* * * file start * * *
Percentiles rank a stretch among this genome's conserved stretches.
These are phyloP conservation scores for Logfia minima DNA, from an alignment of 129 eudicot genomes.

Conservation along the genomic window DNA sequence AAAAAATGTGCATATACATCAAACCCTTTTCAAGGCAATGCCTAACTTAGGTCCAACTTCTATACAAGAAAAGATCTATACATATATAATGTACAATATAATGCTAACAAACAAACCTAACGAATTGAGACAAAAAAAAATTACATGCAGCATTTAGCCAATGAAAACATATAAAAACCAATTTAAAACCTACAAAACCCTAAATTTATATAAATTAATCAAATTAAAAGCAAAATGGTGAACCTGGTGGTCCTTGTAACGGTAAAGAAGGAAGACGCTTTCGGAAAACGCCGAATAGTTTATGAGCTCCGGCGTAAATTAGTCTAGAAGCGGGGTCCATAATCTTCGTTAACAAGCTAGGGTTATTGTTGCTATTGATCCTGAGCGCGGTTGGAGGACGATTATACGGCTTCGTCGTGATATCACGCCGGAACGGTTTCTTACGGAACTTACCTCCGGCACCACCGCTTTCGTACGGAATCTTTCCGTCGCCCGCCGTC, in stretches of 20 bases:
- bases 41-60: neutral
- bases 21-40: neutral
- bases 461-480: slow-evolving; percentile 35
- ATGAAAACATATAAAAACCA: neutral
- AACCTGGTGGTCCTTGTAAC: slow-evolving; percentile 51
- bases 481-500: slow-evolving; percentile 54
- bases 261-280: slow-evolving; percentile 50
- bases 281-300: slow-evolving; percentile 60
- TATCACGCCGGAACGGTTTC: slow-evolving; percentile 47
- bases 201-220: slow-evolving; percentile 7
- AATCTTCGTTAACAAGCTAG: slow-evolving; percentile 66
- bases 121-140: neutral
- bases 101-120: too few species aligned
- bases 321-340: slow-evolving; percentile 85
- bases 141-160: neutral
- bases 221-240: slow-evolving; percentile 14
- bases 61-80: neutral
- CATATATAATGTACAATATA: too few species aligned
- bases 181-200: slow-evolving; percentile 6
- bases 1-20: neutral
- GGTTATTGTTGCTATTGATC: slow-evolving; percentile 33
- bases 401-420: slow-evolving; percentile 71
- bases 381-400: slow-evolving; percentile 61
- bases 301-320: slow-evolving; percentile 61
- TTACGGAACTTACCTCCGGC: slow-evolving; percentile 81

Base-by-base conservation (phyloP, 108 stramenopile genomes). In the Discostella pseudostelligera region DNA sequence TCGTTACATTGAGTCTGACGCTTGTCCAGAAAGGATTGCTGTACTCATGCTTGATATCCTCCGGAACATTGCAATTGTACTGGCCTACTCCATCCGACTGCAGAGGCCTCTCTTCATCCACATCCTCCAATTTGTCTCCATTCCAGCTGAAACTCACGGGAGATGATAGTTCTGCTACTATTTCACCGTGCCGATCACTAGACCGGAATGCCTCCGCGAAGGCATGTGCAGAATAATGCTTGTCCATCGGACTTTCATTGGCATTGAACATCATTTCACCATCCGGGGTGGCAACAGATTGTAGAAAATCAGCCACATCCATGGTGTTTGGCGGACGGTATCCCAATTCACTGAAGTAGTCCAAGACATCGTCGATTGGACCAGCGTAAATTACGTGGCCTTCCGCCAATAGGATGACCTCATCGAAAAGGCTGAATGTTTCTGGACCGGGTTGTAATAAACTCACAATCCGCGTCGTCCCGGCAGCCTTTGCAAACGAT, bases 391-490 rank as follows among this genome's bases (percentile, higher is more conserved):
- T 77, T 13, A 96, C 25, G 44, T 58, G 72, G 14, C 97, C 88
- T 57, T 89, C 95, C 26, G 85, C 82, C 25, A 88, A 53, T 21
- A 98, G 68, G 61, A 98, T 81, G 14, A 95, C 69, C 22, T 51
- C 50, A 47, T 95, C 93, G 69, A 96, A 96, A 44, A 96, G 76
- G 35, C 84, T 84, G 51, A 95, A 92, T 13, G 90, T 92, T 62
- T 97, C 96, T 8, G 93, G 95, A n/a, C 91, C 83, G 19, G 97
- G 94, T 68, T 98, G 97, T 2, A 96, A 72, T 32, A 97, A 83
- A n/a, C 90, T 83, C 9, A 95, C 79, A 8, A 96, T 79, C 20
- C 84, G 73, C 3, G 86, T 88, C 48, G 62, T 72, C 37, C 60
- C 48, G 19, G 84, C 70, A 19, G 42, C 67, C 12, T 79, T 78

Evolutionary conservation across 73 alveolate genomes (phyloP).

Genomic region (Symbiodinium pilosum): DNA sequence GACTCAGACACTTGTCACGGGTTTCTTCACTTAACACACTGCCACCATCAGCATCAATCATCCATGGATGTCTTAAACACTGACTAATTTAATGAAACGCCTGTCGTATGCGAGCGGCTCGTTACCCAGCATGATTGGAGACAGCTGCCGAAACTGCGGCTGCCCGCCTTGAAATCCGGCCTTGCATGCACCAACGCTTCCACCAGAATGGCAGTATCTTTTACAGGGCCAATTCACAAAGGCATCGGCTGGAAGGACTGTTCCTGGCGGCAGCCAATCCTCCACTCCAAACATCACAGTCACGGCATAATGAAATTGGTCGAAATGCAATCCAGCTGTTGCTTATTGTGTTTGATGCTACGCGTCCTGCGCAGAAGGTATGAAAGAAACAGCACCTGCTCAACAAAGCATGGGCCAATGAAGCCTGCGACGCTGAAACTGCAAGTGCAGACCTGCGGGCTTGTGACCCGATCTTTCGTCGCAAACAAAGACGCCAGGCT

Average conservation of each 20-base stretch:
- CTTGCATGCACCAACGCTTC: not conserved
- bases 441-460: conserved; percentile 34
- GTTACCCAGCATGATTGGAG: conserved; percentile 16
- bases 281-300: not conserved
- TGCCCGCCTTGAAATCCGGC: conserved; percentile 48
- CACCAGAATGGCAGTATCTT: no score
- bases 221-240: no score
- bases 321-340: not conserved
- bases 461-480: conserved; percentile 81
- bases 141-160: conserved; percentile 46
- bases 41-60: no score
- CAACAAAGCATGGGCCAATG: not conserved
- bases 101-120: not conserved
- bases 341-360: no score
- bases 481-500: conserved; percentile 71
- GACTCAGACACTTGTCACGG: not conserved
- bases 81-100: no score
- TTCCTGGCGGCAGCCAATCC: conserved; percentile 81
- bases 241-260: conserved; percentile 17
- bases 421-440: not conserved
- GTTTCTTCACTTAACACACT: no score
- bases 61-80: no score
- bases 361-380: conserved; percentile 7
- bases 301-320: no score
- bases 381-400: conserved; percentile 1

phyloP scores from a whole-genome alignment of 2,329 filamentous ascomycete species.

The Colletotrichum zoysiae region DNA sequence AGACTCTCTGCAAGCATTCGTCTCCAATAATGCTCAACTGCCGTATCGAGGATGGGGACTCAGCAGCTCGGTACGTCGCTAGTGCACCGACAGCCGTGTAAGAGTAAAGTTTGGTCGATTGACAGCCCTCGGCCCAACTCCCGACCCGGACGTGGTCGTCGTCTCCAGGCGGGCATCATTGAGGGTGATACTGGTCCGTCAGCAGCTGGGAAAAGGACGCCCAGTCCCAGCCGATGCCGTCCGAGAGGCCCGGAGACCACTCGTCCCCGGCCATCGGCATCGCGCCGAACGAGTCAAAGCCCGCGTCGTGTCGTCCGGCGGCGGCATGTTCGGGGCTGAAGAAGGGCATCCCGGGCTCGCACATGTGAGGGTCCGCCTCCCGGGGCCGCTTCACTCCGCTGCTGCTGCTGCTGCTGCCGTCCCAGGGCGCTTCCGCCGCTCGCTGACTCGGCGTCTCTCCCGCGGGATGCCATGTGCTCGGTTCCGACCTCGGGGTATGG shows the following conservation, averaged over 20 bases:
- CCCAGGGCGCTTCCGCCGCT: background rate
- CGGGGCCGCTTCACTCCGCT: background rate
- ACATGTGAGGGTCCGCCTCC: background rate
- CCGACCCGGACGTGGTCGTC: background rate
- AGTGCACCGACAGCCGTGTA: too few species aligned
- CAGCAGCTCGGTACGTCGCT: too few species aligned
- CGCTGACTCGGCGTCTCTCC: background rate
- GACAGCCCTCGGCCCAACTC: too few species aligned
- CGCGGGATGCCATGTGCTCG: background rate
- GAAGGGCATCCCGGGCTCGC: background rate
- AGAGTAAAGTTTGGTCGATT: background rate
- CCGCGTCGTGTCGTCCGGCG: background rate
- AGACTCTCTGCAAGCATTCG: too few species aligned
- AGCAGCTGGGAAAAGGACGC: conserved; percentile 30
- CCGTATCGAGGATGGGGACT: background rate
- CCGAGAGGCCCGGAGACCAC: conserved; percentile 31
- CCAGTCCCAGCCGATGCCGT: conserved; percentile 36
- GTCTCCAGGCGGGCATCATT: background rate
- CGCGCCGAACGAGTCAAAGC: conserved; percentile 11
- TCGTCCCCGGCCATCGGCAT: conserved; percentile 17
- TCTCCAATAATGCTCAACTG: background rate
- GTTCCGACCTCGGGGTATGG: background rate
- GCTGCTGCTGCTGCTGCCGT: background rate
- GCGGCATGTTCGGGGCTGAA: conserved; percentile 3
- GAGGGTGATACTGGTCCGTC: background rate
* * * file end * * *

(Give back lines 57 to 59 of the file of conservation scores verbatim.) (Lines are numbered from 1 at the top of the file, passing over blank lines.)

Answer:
- bases 481-500: conserved; percentile 71
- GACTCAGACACTTGTCACGG: not conserved
- bases 81-100: no score